CSRI Student Searches for New Trends in Research Data

Article ID: 682803

Released: 18-Oct-2017 4:00 PM EDT

Source Newsroom: Cornell College

  • Cornell College Junior Ben Garcia works with Profesor of Biology Marty Condon

Newswise — One research project at Cornell College is all about the data.

“There are probably about 70,000 data points that we are looking at, but honestly a lot of times it feels like there isn’t enough,” said Cornell College Junior, Ben Garcia.

He’s working with Professor Marty Condon on a long-running research project that focuses on the evolutionary biology of some unique flies, the flowers they live on, and their predators, to better understand the diverse species from Central and South America.

Professor Condon and her research team are the only people who have ever studied this biological system. They’re learning something new about the flies all of the time.

“Evolutionary biologists are curious about this amazing diversity of life on earth,” Professor Condon said. “The work we are doing, we are discovering diversity that nobody has ever discovered before, and tropical forests are disappearing. So, this is a basic knowledge problem. We are losing diversity very quickly, and we are trying to discover what’s there before it’s gone.”

Professor Condon regularly makes trips with students and other researchers to collect data.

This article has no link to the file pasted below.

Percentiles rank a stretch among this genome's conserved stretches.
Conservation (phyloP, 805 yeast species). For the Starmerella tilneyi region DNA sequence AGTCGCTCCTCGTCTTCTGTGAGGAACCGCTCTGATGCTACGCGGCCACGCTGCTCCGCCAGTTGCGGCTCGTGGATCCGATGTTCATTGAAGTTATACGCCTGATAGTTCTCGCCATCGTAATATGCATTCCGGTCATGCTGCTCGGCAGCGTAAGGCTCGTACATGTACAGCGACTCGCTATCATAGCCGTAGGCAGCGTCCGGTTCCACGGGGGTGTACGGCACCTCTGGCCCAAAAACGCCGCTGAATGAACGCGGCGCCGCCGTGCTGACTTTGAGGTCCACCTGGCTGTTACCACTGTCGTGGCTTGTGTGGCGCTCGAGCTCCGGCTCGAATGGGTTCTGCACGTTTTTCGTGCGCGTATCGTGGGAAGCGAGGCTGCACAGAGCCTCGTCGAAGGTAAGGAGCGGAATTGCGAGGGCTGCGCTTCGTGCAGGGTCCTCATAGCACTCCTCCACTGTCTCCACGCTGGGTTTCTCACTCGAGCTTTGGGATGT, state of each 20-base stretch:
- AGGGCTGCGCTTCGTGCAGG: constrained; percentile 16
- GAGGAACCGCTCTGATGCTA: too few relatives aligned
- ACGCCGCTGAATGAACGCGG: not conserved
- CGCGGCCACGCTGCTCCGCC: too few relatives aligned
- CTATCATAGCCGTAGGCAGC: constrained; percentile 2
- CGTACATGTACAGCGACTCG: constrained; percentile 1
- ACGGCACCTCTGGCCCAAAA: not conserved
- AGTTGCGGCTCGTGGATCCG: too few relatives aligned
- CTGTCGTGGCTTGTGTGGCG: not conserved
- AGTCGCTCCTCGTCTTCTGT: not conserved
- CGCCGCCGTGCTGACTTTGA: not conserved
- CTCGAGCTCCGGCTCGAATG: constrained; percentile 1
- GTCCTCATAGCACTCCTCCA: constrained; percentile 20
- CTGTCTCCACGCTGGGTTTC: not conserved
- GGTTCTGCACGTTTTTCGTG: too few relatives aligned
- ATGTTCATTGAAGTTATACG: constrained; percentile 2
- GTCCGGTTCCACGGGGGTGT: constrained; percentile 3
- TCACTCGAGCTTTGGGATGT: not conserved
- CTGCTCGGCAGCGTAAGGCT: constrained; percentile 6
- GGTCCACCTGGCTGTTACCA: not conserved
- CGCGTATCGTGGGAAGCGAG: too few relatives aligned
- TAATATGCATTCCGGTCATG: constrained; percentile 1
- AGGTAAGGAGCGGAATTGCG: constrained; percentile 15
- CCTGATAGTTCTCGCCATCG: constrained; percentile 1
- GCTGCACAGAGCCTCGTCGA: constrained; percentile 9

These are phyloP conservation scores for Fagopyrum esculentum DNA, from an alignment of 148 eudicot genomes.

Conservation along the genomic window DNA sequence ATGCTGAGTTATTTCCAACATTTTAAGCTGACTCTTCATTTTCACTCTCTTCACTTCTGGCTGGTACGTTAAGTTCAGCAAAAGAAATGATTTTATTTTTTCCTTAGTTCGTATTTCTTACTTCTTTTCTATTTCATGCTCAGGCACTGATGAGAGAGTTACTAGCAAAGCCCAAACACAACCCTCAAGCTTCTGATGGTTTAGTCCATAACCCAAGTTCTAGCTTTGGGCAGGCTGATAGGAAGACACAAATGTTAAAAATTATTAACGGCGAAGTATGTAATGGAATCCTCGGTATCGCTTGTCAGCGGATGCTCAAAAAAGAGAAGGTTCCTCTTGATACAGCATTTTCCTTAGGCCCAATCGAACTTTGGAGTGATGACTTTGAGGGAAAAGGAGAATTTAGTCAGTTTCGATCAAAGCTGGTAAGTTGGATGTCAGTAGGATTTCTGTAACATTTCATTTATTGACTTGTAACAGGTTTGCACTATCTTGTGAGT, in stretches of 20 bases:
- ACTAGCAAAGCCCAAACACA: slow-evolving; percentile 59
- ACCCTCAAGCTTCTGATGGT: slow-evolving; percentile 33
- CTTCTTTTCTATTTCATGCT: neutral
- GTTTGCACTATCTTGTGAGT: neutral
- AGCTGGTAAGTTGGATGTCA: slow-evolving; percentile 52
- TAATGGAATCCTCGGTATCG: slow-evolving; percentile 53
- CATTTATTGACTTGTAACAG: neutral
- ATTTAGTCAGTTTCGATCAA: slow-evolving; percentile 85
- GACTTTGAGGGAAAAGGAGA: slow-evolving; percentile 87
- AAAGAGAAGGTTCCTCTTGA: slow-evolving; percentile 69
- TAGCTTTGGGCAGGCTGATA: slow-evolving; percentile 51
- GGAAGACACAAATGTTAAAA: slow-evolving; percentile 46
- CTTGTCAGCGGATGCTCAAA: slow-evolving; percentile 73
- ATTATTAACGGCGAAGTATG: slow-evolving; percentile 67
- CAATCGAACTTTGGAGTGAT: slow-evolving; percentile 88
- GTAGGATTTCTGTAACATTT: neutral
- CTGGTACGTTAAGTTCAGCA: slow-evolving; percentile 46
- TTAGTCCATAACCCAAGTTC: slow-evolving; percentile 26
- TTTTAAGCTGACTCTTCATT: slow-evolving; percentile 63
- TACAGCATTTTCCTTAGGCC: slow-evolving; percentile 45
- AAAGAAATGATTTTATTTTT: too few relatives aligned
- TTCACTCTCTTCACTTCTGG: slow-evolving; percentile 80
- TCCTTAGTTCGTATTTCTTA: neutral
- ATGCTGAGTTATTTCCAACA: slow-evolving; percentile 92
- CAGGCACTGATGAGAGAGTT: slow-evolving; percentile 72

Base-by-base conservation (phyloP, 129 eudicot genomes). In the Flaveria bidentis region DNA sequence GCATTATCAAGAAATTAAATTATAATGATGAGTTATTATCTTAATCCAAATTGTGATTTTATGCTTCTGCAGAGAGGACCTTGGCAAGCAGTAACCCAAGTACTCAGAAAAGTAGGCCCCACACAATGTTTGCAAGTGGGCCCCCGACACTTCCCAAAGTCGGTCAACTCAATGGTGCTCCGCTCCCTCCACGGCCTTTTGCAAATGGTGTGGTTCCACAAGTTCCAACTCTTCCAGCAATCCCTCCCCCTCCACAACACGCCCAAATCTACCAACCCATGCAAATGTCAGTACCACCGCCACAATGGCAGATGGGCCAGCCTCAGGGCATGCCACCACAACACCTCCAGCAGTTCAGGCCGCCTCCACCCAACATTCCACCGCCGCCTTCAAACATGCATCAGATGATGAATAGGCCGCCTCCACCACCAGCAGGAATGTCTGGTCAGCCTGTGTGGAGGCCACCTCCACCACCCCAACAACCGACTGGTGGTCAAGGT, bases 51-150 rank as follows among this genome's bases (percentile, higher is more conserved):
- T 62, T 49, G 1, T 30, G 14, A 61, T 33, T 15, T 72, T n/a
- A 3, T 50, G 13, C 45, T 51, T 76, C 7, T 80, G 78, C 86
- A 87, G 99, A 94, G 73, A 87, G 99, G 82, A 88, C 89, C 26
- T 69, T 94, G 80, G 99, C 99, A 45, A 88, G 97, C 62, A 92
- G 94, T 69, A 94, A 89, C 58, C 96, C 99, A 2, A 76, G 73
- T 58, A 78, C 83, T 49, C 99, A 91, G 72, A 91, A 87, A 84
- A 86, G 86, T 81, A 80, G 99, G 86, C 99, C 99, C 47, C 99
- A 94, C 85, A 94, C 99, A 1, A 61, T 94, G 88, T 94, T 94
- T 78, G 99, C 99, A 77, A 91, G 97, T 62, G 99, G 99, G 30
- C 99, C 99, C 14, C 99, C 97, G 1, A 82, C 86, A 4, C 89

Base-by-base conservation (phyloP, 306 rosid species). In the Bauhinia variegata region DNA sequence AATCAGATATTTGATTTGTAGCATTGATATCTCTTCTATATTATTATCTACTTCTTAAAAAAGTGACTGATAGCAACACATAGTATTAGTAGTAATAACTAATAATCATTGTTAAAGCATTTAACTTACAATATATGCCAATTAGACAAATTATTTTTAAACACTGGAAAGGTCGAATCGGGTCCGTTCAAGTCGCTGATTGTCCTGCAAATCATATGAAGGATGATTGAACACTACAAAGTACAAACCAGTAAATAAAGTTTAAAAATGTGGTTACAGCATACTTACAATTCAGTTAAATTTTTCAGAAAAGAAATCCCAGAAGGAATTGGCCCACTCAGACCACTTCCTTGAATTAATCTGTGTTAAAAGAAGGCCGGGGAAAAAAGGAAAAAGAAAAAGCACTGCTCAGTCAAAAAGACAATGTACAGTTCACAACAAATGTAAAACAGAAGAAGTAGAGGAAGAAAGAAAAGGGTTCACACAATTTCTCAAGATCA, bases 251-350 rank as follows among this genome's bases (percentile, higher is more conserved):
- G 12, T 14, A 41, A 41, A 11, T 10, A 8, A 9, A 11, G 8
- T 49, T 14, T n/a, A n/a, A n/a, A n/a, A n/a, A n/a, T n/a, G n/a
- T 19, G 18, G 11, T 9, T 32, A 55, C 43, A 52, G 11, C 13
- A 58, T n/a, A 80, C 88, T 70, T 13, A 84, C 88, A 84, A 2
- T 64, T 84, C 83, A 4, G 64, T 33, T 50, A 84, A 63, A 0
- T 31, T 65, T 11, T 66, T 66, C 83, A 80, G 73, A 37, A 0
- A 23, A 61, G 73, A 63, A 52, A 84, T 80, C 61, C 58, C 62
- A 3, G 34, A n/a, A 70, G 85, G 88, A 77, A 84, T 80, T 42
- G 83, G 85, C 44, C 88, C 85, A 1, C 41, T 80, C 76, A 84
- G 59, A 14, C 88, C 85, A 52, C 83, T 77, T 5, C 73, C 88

“We have collected very detailed data for all of our trips. Most of the data we haven’t exploited yet,” said Professor Marty Condon. “So, Ben is giving me new insights and a new look at the details that we’ve collected over the years.”

Garcia is learning computer coding to analyze the data and asking questions that have never been asked before. He considered everything from flower age to the pattern in which the flies lay their eggs.

“What I’ve been doing is taking biological theorems about what is going on in the system and then thinking—if this theory about why a fly might lay an egg on this plant is true, what would we expect the data to look like?”

From computer programming to developing research questions, Garcia is also learning valuable skills that will help him as he plans for the future after Cornell College.

“Knowing how to code is going to be really helpful in a biology field. I have been talking to a few people who are in graduate school in biology and chemistry and they say it’s a lot of coding, analyzing data, and running models. I think this is going to be a huge skill to have and a very marketable skill to have in the long run.”


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